Southern Carmine Bee-eaters (Merops nubicoides) – large, highly gregarious blue and shocking pink birds – are summer visitors and generally arrive in Zimbabwe in August to breed. These beautiful birds are conspicuous in their breeding as they form large colonies and dig many holes into steep riverbanks. When breeding, they are widespread in the major river valley systems and undergo rather complex movements before departing in December for post-breeding dispersal which first takes the population southwards to South Africa (where they do not breed) and Mozambique followed by a northward movement toward the end of the rainy season in March through the south-east lowveld back to their non-breeding quarters in equatorial Africa.
Interest in the species in this country dates back almost seventy years when BirdLife Zimbabwe was first formed and annual visits were made to a colony on the Mupfure River. Eventually this interest developed in 1963 to ringing the birds and in 1970 to the ornithology society beginning a project on mapping the status of the species. Already in those days, concern was voiced that the bee-eaters were suffering from human predation and from river damming schemes. In 1983, the mapping project was revived when the Southern Carmine Bee-eater was included into the Special Species Surveys of BirdLife Zimbabwe because threats to it were still recognised. It also soon became clear from the research being conducted that the species` stronghold in Zimbabwe was in the Zambezi Valley, downstream from the dam wall at Lake Kariba, both along the Zambezi River itself and also along its tributaries.
Much of the Zambezi River on the Zimbabwe bank is bounded by riparian woodland dominated by Acacia Albida. Some areas behind the fringe support a jesse bush or a mixed species layered dry forest, dominated by several types of tree, such as Combretum, Commiphora, Lonchocarpus, and Pterocarpus species with much of the whole valley floor being dominated by Mopane Woodland (Colophospermum mopane). One effect of the Kariba dam, and also of poor rainfall years is that many sand bars and islands have become `high and dry` in the river channel and overgrown by young Acacia Albida trees. On the Zimbabwe bank, the Zambezi River forms the northern boundary for six areas i.e. Hurungwe Safari Area, Chirundu Commercial Area, Mana Pools National Park, Sapi Safari Area, Chewore Safari Area and Dande Communal Land. These areas also depict the Zambezi escarpment on the Zimbabwe side; this escarpment is a rift feature and is the southern boundary of the Zambezi Valley. Many rivers cut through the escarpment, draining the higher ground to the south and flowing northwards to the Zambezi River. Both the main river and its tributaries have cut into their beds and formed many sheer sand cliffs in the process, due to erosion. This is where the nesting colonies of the Southern Carmine Bee-eaters are likely to be found. It is generally held that nesting in holes gives eggs and young a better chance of survival than nesting in the open. In the tropics, predators abound which is why so many birds here nest in holes. Bee-eaters are all earth-hole nesters but it is by no means a given that bee-eaters` hole nests always afford reliable protection. Egg-eating snakes, Spitting Cobras and Nile Monitors are amongst their major nest predators.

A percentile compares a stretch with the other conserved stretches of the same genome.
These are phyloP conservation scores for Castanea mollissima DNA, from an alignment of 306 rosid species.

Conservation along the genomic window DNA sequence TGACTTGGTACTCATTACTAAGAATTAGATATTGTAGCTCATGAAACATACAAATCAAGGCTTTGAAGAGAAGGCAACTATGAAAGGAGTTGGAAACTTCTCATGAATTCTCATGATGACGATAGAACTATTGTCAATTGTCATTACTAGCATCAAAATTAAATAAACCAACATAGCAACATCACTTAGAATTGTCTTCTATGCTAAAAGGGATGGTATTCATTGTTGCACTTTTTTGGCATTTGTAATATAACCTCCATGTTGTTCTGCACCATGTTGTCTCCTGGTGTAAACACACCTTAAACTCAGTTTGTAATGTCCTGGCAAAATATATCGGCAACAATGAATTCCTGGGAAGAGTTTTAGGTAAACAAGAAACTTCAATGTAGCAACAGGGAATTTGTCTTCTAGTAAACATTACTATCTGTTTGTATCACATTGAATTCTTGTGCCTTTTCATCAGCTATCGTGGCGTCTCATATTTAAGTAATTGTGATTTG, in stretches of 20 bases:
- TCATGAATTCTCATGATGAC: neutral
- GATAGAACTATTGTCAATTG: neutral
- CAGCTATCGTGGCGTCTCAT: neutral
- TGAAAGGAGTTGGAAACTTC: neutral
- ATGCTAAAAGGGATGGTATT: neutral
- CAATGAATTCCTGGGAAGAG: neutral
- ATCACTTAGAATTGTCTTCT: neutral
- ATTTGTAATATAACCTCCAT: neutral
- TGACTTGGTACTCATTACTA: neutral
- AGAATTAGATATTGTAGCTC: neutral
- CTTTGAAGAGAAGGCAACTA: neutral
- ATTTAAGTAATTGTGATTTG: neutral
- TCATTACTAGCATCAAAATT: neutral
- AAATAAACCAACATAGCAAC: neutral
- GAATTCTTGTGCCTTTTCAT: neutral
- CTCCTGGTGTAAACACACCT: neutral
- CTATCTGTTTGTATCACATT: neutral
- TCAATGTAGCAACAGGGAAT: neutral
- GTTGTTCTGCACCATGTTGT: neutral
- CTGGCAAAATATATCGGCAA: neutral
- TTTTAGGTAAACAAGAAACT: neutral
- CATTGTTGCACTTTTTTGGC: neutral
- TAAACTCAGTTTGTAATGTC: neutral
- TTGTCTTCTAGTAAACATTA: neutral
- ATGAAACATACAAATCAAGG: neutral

However, a bigger threat to the bee-eater colonies` breeding success is possibly due to bank collapse. Before Kariba dam was built, the natural stream flow in the Zambezi River downstream of the Kariba gorge was in continuous decline from about April/May to November/December. The bee-eaters were presumably adapted to that, fledging their youngsters in late November before the river seriously rose and flooded the nest holes. With the completion of the dam and the use of water flow through the turbines to produce electricity, there are now variations in flow, which continue to cause severe erosion of the riverbanks. The bee-eater colonies therefore experience fluctuations in water level, which is exacerbated by the passage of speedboats.
Another vulnerability shown by the birds during their breeding season in Zimbabwe is if there is a scarcity of insects at the end of our dry season (September and October), especially if the previous rainy season has been poor.
Since the late 1960s, human predation, mainly with snaring and birdlime, has been recorded at Southern Carmine Bee-eater colonies but these activities were generally engaged at a local level. In recent years, however, the demand for the bee-eaters` spectacularly-coloured feathers has escalated in Asian markets putting the colonies along the Zambezi under unprecedented threat. This threat is ominous in that it is driven by the promise of an economic return for poor people who have found little else to survive on – and will certainly prove unsustainable to the population of this exquisite species if left unregulated.
For information on birding hotspots around Zimbabwe check out the Birding Zimbabwe tab on www.birdlifezimbabwe.org